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Scott McInnis's statement on plagiarism controversy doesn't hold water

scott mcinnis speaking sans mustache cropped.jpg
Scott McInnis speaking up.
The plagiarism controversy plaguing Scott McInnis is only getting uglier, and his awkward attempts to make it go away are doing nothing thus far to tidy up the mess.

The problem is exacerbated by both substance and style. McInnis's official statement on the issue -- read it below -- doesn't come close to filling the sincerity gap that's in evidence throughout the TV mea culpas he's offered to date.

McInnis is refusing to talk to the Denver Post, as the paper made clear this morning. The paper's latest McInnis salvo argues that the plagiarism of Supreme Court Justice Gregory Hobbs's writings for the candidate's "Musings on Water" (which netted him $300,000 from the Hasan Family Foundation) wasn't a one-time thing, citing a column and speech that appear to have lifted material directly from a Washington Post op-ed without attribution.

However, McInnis did chat with Channel 7, which ran a plagiarism story that didn't cite the Post. McInnis's excuses to John Ferrugia were clumsy and weak, and the gubernatorial hopeful didn't come across much better in conversations with staffers at Channel 4 and Channel 9.

In the latter piece, McInnis foolishly declared the situation a "non-issue" -- an example of his hamhandedness when dealing with crises. His meltdown on KHOW last summer may not typify his press performances, but he tends to come across as shifty and evasive when challenged. He simply lacks the charm and ease that's so necessary when navigating today's media environment, and that will make it even more difficult for him to survive his current gaffe-a-palooza.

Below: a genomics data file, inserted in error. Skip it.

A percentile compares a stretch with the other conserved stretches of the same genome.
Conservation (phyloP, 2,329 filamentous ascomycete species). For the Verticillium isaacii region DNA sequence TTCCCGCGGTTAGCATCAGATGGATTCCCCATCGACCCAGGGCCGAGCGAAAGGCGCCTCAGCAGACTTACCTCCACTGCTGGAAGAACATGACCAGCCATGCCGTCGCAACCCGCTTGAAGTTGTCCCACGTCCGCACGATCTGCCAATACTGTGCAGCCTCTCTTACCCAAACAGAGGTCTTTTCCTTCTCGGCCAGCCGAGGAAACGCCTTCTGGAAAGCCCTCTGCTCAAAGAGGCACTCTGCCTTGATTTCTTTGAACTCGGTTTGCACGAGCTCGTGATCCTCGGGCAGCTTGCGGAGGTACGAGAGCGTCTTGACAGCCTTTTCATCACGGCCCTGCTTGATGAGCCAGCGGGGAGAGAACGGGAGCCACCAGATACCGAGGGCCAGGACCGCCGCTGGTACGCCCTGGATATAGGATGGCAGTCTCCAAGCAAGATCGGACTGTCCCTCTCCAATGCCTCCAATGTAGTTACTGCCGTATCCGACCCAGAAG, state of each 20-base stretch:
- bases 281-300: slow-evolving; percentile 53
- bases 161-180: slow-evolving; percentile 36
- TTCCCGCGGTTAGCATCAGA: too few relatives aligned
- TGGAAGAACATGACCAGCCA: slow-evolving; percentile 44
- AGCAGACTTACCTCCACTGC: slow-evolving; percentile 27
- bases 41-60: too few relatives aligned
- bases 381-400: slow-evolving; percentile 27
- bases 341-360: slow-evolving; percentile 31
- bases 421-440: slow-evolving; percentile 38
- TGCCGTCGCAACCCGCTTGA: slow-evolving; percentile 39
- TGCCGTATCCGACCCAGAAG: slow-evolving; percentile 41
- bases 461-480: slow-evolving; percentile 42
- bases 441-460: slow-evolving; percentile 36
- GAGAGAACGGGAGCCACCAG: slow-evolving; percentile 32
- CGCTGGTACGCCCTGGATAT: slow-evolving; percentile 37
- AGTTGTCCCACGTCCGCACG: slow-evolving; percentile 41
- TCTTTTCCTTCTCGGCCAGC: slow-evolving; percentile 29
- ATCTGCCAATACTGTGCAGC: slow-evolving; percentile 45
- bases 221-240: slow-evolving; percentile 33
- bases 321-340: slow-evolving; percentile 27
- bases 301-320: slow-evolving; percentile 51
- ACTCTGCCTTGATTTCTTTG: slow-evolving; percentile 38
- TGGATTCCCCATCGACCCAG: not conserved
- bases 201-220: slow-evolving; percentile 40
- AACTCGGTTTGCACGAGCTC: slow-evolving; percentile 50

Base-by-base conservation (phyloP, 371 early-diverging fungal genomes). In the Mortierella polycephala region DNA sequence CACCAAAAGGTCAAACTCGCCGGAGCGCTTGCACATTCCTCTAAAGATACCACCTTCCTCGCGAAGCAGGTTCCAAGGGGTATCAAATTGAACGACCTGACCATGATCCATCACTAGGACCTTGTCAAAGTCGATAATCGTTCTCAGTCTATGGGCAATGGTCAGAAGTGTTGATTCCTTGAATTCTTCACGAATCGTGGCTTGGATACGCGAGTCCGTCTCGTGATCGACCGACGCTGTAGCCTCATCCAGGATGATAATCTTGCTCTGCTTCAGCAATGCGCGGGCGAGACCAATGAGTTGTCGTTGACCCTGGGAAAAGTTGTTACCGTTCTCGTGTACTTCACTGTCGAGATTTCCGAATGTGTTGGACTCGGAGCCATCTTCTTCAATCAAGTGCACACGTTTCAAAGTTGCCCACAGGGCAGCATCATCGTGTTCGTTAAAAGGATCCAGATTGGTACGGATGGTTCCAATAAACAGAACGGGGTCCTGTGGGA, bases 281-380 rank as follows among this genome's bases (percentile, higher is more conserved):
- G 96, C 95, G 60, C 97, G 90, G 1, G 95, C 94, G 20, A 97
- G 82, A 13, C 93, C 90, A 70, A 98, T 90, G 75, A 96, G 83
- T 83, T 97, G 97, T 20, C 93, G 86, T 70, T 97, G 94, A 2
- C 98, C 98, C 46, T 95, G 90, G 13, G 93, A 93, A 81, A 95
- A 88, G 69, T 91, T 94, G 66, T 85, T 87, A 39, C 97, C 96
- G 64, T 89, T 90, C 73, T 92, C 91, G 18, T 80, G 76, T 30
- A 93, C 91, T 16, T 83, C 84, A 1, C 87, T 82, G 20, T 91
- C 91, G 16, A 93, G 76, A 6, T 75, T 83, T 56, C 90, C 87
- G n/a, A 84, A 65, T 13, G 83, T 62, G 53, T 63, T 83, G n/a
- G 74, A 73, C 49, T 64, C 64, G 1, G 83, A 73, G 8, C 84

As for his official statement about the Hobbs plagiarism, it implies that the buck stops with him, but his finger-pointing at a research assistant, Rolly Fischer, definitely waters the whole thing down. Judge for yourself below:

McInnis Statement on Water Article Controversy

In 2005, I accepted a water fellowship with the non-profit Hasan Family Foundation. Part of this fellowship entailed compiling a series of articles designed to promote public understanding of historical water issues in Colorado.

In order to complete this project, I retained a renowned Colorado water expert. That expert, Rolly Fischer, spent nearly three decades with the Colorado River Water Conservation District , and is well-respected across the state. During our collaboration, he provided research for the articles.

Regrettably, it has now become clear that much of the research was in fact taken from other source material without proper attribution. While I do not believe that this was a deliberate act, it was a serious mistake.

It's unacceptable, it's inexcusable, but it was also unintentional.

I made a mistake, and should have been more vigilant in my review of research material Rolly submitted.

I've reached out to Justice Hobbs and the Hasan Family Foundation, and hope to meet with both in the not too distant future.

We all share a deep commitment to Colorado's future. In the coming days, I hope we can put this matter behind us, and focus on solving the many problems that face our state.


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